Behind every new public-safety law is someone stupid enough, reckless enough, inconsiderate enough or dangerous enough to create the need for it.
Two bills pending in the Legislature this year fit that description.
You’d think that all drivers, even those in a hurry, would understand their obligation to protect the safety of school children by stopping whenever a bus is stopped to pick up or drop off kids.
Yet amazingly, between 50,000 and 64,000 drivers a day in New York still pass stopped school buses.
A very visual example of that statistic happened just last month in Norwich.
A video from a school bus shows the bus driver grabbing the hood of a student’s jacket just as the student was about to step off the bus into the path of a car passing by at a high speed.
The video is stunning in that it shows just how vulnerable our children are. The boy wasn’t hurt, but the driver got away.
Because people still keep passing school buses, the Legislature is prepared to pass a bill (A4950B/S4524B) that would allow municipalities to authorize the use of cameras attached to school buses that would be triggered when a car passes the bus.
Right now, the only way a driver can be cited for passing a bus in New York is if they’re caught in the act by police.
Drivers caught on these new cameras would be subject to fines of $250 to $300. It’s sad that this law is necessary.
Another law we wouldn’t need were it not for people too stupid, dangerous and reckless is one that would boost the criminal charge to a felony for drivers who drive at high levels of intoxication.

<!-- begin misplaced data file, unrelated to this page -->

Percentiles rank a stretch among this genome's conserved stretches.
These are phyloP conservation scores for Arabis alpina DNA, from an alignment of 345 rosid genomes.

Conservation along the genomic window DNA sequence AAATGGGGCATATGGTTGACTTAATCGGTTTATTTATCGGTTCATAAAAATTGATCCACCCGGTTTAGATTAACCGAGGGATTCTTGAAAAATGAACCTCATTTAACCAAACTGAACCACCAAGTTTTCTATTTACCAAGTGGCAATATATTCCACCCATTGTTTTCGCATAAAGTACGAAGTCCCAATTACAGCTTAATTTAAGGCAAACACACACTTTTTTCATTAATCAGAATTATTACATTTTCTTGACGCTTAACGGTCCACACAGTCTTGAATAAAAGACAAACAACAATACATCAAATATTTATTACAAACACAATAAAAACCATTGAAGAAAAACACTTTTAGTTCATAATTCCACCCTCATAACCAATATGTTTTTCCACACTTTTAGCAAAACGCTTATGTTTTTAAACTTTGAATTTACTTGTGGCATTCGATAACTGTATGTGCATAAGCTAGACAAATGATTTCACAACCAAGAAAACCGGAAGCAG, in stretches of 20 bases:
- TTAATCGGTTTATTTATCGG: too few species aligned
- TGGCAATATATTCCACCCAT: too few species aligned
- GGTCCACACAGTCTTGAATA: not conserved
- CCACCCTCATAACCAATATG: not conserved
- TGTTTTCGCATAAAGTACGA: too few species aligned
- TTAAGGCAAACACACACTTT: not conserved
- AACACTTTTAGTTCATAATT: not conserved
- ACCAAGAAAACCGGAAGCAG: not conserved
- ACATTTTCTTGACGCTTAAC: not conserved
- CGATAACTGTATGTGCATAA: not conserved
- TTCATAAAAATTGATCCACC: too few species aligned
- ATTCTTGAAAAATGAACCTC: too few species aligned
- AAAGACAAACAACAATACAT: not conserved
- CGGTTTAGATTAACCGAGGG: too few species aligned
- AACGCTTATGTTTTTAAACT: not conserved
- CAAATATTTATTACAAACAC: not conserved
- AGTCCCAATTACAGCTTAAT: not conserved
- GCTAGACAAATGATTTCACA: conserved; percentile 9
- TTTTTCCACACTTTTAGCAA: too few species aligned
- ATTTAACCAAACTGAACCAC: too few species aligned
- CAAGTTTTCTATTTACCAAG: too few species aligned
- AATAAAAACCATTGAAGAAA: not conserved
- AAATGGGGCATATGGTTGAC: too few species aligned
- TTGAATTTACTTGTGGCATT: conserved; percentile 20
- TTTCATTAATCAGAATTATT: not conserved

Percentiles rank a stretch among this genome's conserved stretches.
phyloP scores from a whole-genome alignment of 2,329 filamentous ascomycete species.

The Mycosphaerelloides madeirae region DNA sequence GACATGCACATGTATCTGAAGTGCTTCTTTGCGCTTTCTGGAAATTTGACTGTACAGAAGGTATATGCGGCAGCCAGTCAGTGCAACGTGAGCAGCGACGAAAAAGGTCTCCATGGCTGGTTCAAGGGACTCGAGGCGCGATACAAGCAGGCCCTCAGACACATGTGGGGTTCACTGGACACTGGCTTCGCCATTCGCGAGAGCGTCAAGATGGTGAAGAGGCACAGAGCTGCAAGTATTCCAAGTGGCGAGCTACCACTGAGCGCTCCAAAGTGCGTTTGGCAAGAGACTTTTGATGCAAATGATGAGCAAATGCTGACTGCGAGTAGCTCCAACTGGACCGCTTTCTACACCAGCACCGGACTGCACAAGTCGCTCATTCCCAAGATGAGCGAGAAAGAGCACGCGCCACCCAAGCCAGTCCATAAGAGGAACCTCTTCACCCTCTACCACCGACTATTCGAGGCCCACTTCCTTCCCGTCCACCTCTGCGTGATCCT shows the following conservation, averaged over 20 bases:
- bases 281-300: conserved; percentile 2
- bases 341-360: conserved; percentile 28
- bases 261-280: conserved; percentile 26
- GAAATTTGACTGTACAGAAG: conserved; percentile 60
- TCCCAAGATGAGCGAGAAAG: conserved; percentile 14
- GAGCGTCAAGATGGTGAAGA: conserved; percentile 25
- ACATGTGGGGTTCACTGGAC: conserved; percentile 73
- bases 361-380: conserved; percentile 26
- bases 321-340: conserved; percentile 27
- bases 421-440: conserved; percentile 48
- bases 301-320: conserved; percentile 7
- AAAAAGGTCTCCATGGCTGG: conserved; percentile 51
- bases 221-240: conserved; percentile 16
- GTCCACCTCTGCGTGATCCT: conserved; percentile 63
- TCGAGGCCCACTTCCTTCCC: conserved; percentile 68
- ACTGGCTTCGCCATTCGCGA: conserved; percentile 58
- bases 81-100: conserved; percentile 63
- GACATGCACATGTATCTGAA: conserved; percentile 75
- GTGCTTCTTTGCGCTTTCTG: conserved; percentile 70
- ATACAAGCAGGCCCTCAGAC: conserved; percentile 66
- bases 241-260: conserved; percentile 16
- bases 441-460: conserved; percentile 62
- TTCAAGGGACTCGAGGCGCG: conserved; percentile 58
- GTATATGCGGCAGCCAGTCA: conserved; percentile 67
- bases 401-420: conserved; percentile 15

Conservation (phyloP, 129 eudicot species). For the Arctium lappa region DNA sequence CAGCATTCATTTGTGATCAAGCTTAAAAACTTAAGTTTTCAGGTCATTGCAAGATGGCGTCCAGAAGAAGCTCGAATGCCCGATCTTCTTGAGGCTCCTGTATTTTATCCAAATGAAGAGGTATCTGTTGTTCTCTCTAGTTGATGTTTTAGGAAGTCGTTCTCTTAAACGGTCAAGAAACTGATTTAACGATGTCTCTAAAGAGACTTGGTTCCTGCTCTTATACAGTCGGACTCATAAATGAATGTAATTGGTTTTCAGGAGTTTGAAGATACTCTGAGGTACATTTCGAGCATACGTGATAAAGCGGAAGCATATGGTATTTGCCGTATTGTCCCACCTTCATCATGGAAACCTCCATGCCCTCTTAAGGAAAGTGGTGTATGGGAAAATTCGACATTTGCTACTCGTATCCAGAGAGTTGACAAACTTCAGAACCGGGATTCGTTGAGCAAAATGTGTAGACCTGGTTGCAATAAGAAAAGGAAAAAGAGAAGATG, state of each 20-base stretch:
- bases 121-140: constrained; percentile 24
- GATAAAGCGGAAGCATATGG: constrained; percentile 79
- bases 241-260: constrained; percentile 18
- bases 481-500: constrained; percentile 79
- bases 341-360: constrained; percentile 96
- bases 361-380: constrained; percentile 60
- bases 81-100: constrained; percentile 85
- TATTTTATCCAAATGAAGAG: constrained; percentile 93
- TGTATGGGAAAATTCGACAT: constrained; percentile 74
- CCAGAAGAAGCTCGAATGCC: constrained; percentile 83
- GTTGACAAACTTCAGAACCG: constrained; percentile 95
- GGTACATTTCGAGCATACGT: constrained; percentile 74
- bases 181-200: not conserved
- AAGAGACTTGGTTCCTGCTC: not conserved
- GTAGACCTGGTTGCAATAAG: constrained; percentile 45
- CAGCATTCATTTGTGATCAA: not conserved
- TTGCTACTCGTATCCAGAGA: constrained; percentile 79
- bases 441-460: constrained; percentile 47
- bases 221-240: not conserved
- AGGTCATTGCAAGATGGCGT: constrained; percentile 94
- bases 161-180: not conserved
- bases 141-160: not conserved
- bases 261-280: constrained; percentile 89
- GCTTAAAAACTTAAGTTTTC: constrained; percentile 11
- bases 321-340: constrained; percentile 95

One bill (A4472) would make criminal intoxication a felony punishable by 3 to 4 years in prison and up to $3,000 in fines for drivers caught driving with a blood alcohol content (BAC) between 0.25 and 0.30 percent.
Another part of the bill would make the charge of aggravated criminal intoxication a felony punishable by 3 to 5 years in prison and up to $5,000 in fines for someone driving with a BAC of 0.30 or more.
At 0.25 percent, all mental, physical and sensory functions are severely impaired and the person is at near total loss of motor function control. A level of 0.30 or higher is considered extremely life threatening. People that drunk have little comprehension of where they are, may pass out suddenly and be difficult to wake up.
Over the weekend in Queensbury, a Vermont man was stopped near the shopping outlets with a BAC of 0.35 percent. But despite his condition, he only could be charged with a misdemeanor.
We need tougher laws because of people like this.
For some people, no penalties are enough to stop them from risking their lives and the lives of others.
But for those who might be reached, tougher laws and tougher enforcement are, unfortunately, a necessity.